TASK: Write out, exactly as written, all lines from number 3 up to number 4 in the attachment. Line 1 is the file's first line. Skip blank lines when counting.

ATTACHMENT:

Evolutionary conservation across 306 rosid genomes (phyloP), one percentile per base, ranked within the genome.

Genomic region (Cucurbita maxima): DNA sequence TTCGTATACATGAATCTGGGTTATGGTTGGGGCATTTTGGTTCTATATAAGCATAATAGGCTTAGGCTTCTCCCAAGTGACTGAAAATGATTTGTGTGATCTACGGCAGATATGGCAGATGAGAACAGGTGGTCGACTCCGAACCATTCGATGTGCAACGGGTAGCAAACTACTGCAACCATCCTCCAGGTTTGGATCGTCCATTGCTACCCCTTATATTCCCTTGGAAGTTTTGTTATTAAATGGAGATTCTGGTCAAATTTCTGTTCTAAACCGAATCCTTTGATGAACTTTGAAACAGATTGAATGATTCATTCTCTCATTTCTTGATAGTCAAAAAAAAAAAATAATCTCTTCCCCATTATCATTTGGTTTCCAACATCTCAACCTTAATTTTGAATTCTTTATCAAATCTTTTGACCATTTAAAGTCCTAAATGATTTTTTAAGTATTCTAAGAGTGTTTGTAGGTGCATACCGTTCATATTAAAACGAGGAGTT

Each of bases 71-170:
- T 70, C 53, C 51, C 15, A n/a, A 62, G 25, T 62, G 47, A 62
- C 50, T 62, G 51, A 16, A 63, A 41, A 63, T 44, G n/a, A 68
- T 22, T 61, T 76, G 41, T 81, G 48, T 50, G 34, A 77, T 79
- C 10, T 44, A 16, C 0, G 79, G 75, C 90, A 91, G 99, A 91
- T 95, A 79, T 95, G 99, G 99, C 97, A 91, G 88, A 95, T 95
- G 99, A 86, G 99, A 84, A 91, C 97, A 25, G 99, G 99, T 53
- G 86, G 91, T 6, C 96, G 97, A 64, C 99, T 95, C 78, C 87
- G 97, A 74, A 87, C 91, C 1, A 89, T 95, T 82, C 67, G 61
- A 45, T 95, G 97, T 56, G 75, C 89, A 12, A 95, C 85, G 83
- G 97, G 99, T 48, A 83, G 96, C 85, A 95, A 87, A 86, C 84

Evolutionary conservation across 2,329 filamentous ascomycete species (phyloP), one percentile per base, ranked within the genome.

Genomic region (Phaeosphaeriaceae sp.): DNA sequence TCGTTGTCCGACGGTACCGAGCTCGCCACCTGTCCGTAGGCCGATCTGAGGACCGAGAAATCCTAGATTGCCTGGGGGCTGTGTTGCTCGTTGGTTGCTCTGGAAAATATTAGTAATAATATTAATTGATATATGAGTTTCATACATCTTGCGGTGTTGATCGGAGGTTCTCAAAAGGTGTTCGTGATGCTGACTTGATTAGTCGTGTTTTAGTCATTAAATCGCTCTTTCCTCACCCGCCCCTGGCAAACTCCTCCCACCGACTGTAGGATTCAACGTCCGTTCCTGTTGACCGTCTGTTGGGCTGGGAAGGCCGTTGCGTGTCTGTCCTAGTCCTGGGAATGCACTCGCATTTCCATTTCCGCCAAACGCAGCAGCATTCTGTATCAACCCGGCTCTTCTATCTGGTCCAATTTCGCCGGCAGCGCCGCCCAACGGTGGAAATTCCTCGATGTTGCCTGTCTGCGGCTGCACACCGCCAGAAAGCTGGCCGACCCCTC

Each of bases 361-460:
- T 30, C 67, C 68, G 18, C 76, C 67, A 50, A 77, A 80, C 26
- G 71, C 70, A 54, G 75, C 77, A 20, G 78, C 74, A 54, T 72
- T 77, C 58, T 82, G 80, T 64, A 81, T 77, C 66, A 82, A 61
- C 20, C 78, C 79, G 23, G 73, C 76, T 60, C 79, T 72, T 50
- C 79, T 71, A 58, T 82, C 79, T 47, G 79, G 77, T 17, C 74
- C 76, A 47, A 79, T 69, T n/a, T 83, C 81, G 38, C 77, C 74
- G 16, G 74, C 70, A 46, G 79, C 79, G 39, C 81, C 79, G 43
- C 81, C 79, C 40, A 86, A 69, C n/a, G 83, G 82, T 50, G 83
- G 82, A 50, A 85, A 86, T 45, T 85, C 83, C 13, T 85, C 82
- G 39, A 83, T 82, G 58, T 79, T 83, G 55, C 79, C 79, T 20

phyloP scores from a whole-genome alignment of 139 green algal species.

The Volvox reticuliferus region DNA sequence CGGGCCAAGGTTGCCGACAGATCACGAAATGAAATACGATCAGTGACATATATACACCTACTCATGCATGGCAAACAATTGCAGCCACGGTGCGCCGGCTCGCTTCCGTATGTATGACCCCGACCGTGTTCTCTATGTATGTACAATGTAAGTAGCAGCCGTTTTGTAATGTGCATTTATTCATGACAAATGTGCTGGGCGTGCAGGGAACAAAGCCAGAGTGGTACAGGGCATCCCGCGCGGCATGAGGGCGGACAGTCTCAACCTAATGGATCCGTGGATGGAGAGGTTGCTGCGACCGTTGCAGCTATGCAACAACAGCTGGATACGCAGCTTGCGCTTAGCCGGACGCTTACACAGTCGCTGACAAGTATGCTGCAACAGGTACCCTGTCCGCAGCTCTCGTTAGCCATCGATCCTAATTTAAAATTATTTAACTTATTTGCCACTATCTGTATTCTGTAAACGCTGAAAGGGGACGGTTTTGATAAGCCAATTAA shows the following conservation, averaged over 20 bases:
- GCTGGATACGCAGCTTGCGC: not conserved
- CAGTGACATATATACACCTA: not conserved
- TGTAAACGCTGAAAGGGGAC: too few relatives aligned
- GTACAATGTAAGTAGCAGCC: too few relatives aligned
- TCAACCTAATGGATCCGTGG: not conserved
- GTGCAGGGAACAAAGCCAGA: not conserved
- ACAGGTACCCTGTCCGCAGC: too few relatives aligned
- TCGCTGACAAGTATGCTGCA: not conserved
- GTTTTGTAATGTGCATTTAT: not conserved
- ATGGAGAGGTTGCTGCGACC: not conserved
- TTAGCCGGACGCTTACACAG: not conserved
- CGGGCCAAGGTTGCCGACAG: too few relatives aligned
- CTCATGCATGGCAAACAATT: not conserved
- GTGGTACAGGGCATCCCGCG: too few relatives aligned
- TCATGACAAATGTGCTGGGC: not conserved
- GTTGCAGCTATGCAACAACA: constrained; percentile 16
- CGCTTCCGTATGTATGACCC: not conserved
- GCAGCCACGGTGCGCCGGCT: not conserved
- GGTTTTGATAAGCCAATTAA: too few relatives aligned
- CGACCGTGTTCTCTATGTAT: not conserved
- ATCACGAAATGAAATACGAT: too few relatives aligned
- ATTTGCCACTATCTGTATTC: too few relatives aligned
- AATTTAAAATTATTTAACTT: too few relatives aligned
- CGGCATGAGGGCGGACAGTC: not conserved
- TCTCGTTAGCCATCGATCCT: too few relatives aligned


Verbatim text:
Each of bases 71-170:
- T 70, C 53, C 51, C 15, A n/a, A 62, G 25, T 62, G 47, A 62